Hey climate heroes! Welcome to The Climate Roundup, where we round up the change, er the news about climate and the environment. As part of the Gen E community, we thank you for making climate action part of everyday life. (Reading this newsletter counts!)
In Pop Culture:
Shell partnered with several popular streamers to promote fossil fuels using Fortnight. Great, just when I thought the users on XBox Live couldn’t get any more evil.
GETTING DOWN TO CLIMATE BUSINESS:
🌡️ September broke heat records around the world, and it broke them by a record amount. We’ve been getting warmer for decades, but now, we’re getting warmer faster. Global average temperatures were nearly 1ºC higher than 1991-2000 levels, which means the month of September hit July temperatures. One climate scientist called the temperature, “absolutely gobsmackingly bananas.” Which is a scary thing to hear from a climate scientist, but a pretty cool title for a New Wave album.
👣 Rampant conspiracy theories are disrupting our efforts to reign in climate change. While these used to take the form of outright denial that climate change was happening, now they’re somewhat more subtle and insidious. Sometimes they take the form of attacking climate solutions like renewable energy and other times they argue that climate change is good, actually. This makes it harder to enact change. According to one researcher, “In the end, it actually doesn’t matter if 99% of the public believe in climate change, if you’re able to embed real fear and seeds of doubt about the solutions that are on the table you end up with the same outcome, which is no legislative agenda, no meaningful policy proposals, no local action.” Hmm. Maybe we should start spreading rumors that Bigfoot is real…. but climate change might kill him.
🪟 A new report shows that improving window technology could net us huge climate gains. According to the federal government, 30% of our heating and cooling energy is wasted due to heat transfer through windows. They also estimate that high performance windows could cut our emissions by 2%. The rise in lightweight glass used in LED TVs and smartphone technology has made high performance windows lighter and more feasible than in decades past, which means now is the most feasible time in history to install them. Plus, they enable cool new features like dimmable technology. States like Massachusetts, Minnesota, Washington, New York, and Colorado have implemented green building codes that will require these new energy-saving windows. Although the windows are still a little expensive while we wait for more people to adopt them and economies of scale to drive down the price, this could be an important tool in our journey towards decarbonization. In the meantime, I’ll stick with the next best option: whatever windows my landlord decided to install in my apartment 40 years ago.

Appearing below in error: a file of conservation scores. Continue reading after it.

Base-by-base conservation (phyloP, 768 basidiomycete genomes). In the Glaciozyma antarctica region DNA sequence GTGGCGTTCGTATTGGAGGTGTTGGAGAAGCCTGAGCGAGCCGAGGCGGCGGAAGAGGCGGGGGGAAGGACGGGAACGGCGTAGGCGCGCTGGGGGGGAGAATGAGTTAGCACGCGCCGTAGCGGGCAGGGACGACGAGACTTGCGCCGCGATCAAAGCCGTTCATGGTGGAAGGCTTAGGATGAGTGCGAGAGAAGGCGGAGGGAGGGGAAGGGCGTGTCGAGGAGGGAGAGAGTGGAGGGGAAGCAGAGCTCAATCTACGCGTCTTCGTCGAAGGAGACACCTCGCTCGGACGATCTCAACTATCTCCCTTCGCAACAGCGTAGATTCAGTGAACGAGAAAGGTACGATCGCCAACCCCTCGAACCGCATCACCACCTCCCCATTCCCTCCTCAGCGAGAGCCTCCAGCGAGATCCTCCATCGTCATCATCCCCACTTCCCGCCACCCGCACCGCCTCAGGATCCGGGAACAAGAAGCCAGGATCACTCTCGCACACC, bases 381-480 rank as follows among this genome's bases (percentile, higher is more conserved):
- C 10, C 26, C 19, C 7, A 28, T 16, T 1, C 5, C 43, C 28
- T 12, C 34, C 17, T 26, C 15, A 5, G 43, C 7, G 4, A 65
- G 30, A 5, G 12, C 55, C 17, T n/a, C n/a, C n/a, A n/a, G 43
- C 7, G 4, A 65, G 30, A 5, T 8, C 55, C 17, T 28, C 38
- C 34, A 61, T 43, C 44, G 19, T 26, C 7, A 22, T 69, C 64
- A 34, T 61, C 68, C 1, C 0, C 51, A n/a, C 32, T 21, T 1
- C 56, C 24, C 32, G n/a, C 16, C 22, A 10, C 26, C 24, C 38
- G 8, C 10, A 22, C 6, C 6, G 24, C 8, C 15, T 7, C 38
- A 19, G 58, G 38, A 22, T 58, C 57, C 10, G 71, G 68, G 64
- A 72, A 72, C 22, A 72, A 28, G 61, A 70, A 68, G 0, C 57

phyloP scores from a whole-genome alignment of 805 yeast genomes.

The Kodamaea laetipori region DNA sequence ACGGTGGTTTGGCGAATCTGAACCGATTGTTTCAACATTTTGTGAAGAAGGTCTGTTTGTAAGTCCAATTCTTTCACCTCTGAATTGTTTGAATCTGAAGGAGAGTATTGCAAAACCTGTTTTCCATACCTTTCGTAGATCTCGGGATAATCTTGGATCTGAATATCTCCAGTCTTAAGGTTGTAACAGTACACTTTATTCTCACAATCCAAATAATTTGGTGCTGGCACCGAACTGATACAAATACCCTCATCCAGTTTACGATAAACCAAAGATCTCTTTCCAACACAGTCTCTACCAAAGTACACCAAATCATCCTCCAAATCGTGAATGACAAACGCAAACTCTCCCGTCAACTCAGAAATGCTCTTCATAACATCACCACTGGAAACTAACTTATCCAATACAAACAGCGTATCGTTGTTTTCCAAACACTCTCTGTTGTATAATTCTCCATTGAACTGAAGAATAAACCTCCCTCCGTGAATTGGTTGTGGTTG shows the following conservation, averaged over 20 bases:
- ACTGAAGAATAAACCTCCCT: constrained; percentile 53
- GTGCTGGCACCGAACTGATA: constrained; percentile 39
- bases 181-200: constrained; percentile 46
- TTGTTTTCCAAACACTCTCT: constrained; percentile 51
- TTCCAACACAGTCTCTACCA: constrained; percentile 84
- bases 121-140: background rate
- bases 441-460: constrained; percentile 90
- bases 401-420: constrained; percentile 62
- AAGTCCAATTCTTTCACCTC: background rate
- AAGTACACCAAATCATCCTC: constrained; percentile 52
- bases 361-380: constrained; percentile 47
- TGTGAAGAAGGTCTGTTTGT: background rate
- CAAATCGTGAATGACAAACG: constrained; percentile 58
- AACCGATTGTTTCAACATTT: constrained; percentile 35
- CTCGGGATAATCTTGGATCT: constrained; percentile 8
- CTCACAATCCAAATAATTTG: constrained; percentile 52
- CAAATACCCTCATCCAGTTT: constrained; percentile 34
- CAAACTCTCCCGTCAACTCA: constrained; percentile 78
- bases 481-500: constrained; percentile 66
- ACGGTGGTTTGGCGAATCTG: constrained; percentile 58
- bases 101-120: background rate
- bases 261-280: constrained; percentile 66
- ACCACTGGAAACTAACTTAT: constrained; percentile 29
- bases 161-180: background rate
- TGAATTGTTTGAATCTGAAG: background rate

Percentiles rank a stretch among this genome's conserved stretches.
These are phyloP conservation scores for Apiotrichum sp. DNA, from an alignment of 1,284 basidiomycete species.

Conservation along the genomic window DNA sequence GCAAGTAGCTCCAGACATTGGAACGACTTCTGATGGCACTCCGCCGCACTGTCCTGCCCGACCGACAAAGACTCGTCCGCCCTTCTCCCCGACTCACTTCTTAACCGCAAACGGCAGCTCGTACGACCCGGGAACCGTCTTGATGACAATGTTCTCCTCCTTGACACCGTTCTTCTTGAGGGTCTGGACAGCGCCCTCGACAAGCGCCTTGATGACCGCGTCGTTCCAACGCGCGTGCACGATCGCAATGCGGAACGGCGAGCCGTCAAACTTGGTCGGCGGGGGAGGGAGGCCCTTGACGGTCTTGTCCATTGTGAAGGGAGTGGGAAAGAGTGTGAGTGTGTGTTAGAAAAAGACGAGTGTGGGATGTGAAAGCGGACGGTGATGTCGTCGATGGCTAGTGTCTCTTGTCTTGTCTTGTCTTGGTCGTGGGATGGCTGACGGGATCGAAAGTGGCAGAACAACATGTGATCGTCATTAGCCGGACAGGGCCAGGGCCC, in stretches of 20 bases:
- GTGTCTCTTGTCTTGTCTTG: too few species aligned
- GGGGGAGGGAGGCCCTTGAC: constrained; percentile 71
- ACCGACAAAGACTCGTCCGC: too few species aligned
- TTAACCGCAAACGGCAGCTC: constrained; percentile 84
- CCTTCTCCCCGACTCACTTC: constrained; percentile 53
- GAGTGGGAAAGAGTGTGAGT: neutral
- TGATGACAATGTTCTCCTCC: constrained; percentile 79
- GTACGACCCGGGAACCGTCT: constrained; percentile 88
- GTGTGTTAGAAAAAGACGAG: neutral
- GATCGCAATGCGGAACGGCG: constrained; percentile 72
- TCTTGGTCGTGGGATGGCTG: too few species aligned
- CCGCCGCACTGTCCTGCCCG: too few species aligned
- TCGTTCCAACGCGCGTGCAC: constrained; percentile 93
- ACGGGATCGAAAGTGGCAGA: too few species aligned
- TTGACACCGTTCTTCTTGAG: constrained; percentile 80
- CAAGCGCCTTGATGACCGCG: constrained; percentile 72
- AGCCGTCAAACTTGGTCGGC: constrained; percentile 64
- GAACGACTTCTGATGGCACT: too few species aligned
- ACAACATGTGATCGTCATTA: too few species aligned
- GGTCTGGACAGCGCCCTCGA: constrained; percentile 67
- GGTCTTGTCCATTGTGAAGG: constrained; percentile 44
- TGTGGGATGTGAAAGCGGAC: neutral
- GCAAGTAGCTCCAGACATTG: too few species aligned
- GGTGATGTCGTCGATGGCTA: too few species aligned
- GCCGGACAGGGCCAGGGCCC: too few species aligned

🇫🇷 Five climate activists were arrested on Wednesday after storming the stage during a West End production of Les Misérables. They carried orange banners reading, “The show can’t go on” during the song “Do You Hear The People Sing?” We should probably listen to them, before they radicalize the theater kids. They’re annoying enough as-is.
✝️ Researchers conducted a survey on the intersection between race, religion, and climate beliefs, and they found the most likely group to take climate change seriously were religiously unaffiliated people of all races. The least likely? White evangelicals, who hold an outsize amount of political power in America relative to their number. However, according to Katharine Hayhoe, a prominent climate educator and herself a white evangelical in Texas, climate and faith don’t need to conflict, and that there’s nothing in the Bible to indicate humans wouldn’t be responsible for climate change. She told reporters, “For many people, their identity is written, first of all, by their politics and their ideology, and only a distant second by their theology.” Man, am I going to have to start teaching people about climate AND the Bible?? There’s only so many hours in a day!
🇰🇪 A “first-of-its-kind” carbon removal plant will be built in Kenya, and it’s being touted as a boon for developing the country’s green economy. The plant has been met with mixed reactions. Many prominent climate activists argue that pursuing carbon capture and storage will make us delay or even forego the most important element of fighting climate change — reducing our dependence on fossil fuels. However, supporters of the new plant argue that carbon capture and storage is an essential element of the portfolio of techniques that aims to reduce carbon emissions as quickly as possible. Of course, this is complicated by the industrialized world’s relationship with African countries, which has historically been…. not great. While the plant could offer important new economic opportunities in Africa, it’s essential that in the pursuit of profits, companies don’t forego the safety and human rights of Kenyans. Let’s try to harm fewer people when we take carbon OUT of the atmosphere than we did when we put it IN there.
113M: THE NUMBER OF CHILDREN EXPERTS ESTIMATE WILL BE DISPLACED BY CLIMATE EVENTS IN THE NEXT 30 YEARS (AP NEWS)
$700M: THE U.N. CLIMATE FUND HAS FALLEN SHORT BY THIS AMOUNT IN THE RUNUP TO COP28 AFTER WEALTHY NATIONS LIKE THE U.S. FAILED TO PAY IN (REUTERS)
They Don’t Build ‘Em Like The Used To
Some of the most exciting news about fighting climate change is about new technological breakthroughs (heck, I was just talking about fancy new windows earlier). But we should be equally as excited about things that will help in the climate fight that don’t require anything new at all. Forbes published this piece about the advantages of sustainable building that uses traditional techniques. Be right back, gotta call HGTV with a new show idea.